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OK, You're a Film School Grad. Now What?

Pros say a degree covers the basics but skimps on business know-how.

November 18, 2001|ROBERT W. WELKOS

From Martin Scorsese to Robert Zemeckis, some of the most celebrated directors of our day have come from film schools. But Hollywood is never an easy place for film school graduates to make a name for themselves.

James Wong, who co-wrote and directed the current sci-fi film "The One" for Joe Roth's Revolution Studios, said that when he and his producing and writing partner, Glen Morgan, graduated from Loyola Marymount University's film school in 1983, there were still those in the industry who guffawed whenever anyone mentioned they had graduated from film school.

That's because "people sort of worked their way up in the business without a formal education," Wong explained. "Now, in 2001, I think that perception has changed. There have been a lot of successes."

"Film school prepared me to be able to say 'I can do things if given the opportunity,"' said Wong, who made his directing debut with last year's "Final Destination" for New Line. "When we first came out of film school, we were working for Sandy Howard Productions. Glen was a receptionist and I was a P.A. [personal assistant]. They said, 'Hey, can you guys cut trailers?' It didn't pay anything but it gave us the opportunity. We said, 'Sure.' We had actually cut stuff in school and had a sense of confidence to say, 'We can do that."'

As co-chairman of Imagine Entertainment, producer Brian Grazer ("Apollo 13") has found a lot of success with graduates of the UCLA and USC film schools.

Karen Kehela, Grazer noted, was an intern from UCLA when she came to work for him 15 years ago. Now, Kehela is co-chairman of Imagine Films. Jim Whitaker came to Grazer in 1993 from USC and now serves as senior vice president of motion pictures at Imagine. Steve Crystal, vice president of motion pictures, came from USC only a year ago.

"I think film schools serve as a good training ground, but there isn't really a replacement for actually doing it," Grazer said. "Any kind of primary job is really valuable. You grow within the opportunity. Film school is a very critical additive."

Although it is rare for a film school graduate to go straight into directing a feature film for a major studio, some of the art-house labels are making extraordinary efforts to cultivate young filmmakers, either while they are still in school or after they graduate.

At Fox Searchlight, for example, studio officials launched a program in January called Fox Searchlab to find and cultivate promising young filmmakers.

Searchlab director Susan O'Leary scours film schools and festivals looking for talented young directors for the program. If selected, each would-be director signs a nonexclusive, first-look deal for one year at Fox Searchlight. There are 17 enrolled in the program, and contracts have been sent out to 12 more.

After signing the contract, O'Leary said, each person does a short film for the studio. For this, the filmmakers are provided with everything they need, from casting and equipment to wardrobe and makeup. After they complete their short, the filmmakers then pitch Searchlight officials on a feature-length film project they are also developing. If the studio passes on the proposal, the filmmakers are free to take their projects to another studio.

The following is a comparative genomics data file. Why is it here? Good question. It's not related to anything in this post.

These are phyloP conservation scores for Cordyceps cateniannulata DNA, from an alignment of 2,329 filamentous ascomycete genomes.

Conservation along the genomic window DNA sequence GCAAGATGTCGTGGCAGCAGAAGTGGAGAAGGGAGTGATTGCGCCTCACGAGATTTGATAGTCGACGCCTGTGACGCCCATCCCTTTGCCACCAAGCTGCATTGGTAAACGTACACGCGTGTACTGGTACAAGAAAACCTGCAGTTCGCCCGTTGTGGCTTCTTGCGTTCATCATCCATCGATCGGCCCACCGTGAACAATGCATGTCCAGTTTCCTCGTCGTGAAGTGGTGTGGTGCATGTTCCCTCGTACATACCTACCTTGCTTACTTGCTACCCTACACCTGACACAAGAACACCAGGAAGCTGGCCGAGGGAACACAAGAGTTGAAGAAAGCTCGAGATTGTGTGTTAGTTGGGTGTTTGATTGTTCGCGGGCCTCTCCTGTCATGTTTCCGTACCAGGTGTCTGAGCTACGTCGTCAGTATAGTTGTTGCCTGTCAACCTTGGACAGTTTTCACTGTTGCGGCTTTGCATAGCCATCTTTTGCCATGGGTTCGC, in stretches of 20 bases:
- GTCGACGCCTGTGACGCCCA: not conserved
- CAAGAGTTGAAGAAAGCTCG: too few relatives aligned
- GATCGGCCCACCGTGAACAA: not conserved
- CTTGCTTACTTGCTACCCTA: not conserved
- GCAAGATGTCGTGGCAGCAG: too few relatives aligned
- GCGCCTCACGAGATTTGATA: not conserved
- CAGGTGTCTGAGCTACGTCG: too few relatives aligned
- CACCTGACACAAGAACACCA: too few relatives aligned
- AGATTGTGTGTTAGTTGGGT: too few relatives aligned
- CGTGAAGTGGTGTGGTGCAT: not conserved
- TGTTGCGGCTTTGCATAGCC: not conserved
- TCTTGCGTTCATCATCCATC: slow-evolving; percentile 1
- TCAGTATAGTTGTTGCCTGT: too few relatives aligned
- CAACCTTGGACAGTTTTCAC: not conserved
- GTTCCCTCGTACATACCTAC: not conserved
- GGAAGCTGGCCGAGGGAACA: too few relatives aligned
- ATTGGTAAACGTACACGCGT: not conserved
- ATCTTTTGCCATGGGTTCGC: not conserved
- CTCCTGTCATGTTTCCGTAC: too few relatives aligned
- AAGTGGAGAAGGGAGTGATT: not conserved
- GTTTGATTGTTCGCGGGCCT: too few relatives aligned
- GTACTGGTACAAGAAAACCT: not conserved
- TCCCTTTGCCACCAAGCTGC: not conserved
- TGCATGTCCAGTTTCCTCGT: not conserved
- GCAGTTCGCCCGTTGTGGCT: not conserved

"What this affords us is the opportunity to work with first-time filmmakers," O'Leary said. "We might find the next Steven Spielberg, but even if we don't, we may launch some careers."

A degree from one of the big U.S. film schools such as USC or New York University is a coveted commodity if, for no other reason than it allows a graduate to network with alumni in the business.

Dawn Hudson, who heads the Independent Feature Project/West, a nonprofit organization that helps independent filmmakers, said that while film schools usually do a good job of teaching the basics of the craft of making movies, what they often overlook is the business of filmmaking.

"We constantly hear the refrain, 'Wow, I never learned that in film school,"' Hudson said.

"Overall, film schools do a good job of teaching the craft of filmmaking and the theory is terrific and important," she added. "But what is missing is the business of filmmaking, the kind of nuts and bolts of getting a project done like budgeting and scheduling your film, which you have to do to make your film."

But industry veterans say they don't always look to the big schools for recruits.

"I've seen fantastically qualified students come from schools with minuscule film programs," said Holly Harter, a producer at Seventh Pictures. "I've had better students from not the big three [programs] because they really are hungry. They really don't have all the toys allotted to them at USC, UCLA or the American Film Institute. They may not have all those doors open to them and they may come from a shoestring background, but they are so much more anxious to learn and pay their way out here and get their feet wet."

Tom Brennan, a former creative executive at Atlas Entertainment, which produced such films as "Three Kings" and "City of Angels," believes "a lot of people are jumping in [to film school] thinking this is a golden ticket, when it really is a lot harder to get in than that."

"As far as getting the skills and learning things, you can go to any school, but regardless of where you go, whether it's L.A. or Arkansas, you need to be making your art," Brennan said. "If you want to be a writer, you write. If you want to be a filmmaker, you make movies. The more you do it, the better you are at your craft."

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